Apple's iMessage hopes to rival BlackBerry Messenger
The Canadian Press
Published Monday, June 6, 2011 6:05PM EDT
TORONTO - Research in Motion's BlackBerry Messenger (TSX:RIM) will have to take on yet another competitor. And this time, the challenger is as big as they come.
Apple announced Monday that it's soon launching iMessage for the iPhone, iPod touch and iPad, an instant chat app for exchanging text messages, photos and videos.
Its features mimic much of what BlackBerry users have come to love about the popular BBM program, including prompts showing when a message has been received and read, and when other users are typing. Apple says all messages will be securely encrypted.
While BlackBerrys took over the corporate world through its mastery of mobile email, it was BBM that really helped RIM get the devices into the hands of consumers.
Last month, RIM said it had amassed 43 million active users of BBM, who were sending 100 billion messages a month. About 70 per cent of BBM users were using the program daily. The user base was growing by about two million users a month and had more than doubled in the past 12 months.
Much of RIM's consumer marketing has focused on BBM, and how the likes of surfers, flirting singles, barbers and street racers in India are hooked on the service.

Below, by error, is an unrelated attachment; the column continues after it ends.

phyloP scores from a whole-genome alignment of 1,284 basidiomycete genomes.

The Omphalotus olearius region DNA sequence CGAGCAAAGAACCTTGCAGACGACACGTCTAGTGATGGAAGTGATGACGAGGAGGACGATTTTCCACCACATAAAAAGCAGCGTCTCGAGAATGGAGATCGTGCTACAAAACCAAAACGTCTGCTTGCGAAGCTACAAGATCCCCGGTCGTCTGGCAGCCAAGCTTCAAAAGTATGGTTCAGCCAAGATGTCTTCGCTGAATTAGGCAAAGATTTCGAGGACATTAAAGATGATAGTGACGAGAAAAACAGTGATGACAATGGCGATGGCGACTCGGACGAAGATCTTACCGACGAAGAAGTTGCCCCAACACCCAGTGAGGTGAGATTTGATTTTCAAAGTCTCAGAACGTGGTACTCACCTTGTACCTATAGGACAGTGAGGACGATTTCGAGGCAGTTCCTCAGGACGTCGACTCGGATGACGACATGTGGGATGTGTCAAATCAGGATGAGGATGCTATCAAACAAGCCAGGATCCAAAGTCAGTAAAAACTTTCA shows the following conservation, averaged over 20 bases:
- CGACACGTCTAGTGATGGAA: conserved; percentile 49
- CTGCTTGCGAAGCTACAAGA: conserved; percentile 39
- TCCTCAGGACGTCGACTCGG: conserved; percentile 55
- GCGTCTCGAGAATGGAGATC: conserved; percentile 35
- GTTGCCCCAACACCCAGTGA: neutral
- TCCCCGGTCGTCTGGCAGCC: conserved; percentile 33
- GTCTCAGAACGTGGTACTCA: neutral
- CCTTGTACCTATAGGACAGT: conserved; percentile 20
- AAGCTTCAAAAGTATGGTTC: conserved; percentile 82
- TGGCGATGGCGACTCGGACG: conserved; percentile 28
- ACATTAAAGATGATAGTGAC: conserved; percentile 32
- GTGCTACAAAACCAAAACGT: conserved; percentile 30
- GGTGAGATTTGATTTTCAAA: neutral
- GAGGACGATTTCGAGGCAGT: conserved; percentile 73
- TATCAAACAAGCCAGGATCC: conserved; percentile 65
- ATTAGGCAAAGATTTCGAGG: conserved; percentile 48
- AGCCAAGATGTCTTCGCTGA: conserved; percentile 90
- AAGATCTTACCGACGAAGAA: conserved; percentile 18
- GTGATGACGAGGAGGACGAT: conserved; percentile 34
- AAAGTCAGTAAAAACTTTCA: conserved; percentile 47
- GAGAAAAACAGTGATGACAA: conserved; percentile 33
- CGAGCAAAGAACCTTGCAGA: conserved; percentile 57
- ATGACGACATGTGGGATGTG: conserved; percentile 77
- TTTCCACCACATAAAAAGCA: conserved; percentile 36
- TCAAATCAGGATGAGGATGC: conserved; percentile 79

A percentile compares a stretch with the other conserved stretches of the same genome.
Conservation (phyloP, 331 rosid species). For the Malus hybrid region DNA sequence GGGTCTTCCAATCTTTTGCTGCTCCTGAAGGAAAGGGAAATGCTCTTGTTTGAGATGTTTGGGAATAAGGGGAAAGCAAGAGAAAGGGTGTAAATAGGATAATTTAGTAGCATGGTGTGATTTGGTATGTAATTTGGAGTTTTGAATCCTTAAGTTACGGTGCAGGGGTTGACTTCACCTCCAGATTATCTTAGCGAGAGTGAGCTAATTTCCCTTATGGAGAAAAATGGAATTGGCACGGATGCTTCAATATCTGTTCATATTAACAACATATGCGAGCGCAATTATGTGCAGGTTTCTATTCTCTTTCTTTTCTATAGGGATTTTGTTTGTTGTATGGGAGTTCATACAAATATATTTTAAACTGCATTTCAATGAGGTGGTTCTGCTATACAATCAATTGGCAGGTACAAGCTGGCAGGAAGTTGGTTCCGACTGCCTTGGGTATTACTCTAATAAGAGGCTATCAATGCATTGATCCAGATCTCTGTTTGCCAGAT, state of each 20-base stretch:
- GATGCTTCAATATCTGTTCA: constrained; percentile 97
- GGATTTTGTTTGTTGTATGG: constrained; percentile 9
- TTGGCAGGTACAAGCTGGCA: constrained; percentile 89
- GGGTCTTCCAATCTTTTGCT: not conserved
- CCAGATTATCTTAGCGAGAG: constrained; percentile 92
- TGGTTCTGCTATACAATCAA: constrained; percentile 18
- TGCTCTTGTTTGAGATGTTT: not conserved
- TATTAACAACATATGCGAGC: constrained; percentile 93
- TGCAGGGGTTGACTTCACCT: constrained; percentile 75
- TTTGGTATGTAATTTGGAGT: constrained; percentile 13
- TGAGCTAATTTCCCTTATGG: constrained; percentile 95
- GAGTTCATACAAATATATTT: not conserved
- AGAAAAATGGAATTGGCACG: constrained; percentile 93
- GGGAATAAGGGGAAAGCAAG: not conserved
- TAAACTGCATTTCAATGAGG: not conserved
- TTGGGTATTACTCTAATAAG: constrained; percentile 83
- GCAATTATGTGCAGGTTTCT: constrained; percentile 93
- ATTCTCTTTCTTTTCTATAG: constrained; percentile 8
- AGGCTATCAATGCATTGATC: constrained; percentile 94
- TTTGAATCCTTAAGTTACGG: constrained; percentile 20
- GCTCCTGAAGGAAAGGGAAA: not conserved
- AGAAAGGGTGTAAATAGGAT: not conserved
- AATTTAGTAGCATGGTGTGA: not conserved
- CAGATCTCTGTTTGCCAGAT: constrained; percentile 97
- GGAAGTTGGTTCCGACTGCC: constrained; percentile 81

"Everybody knows that BlackBerry Messenger is a very popular product," says Deloitte Canada analyst Duncan Stewart.
"Now everybody else who wants to introduce a robust instant messaging product tries to have features that are as close a copy as BBM as they can get."
There are already a number of BBM competitors on the app market, including Kik and PingChat!, which are both developed in Canada.
Those apps were programmed so users on Apple, BlackBerry and Google's Android platforms could chat with each other. Kik stopped accepting new BlackBerry users after a patent infringement lawsuit was launched by RIM.
It's been rumoured that BBM could be made available on other platforms but RIM won't comment on those reports.
Stewart says it would make sense for RIM to broaden its user base if Apple's iMessage really takes off.
"If it's no longer differentiated keeping it locked onto your phone and nobody else's doesn't do much good."
IMessage will be available with the release of its new mobile operating system, iOS 5, in the fall.
Stewart says iMessage's ability to woo BBM users will come down to execution. BBM's instantaneous response time will have to be matched for iMessage to have the same appeal.
"If you've worked with BBM even a little bit you know it's really like having someone in the room with you," Stewart says.
"Even very, very, very small delays in the network could in fact create a substantially different user experience."
Some of the other instant chat apps have also suffered from battery drain issues, another factor iMessage will have to avoid.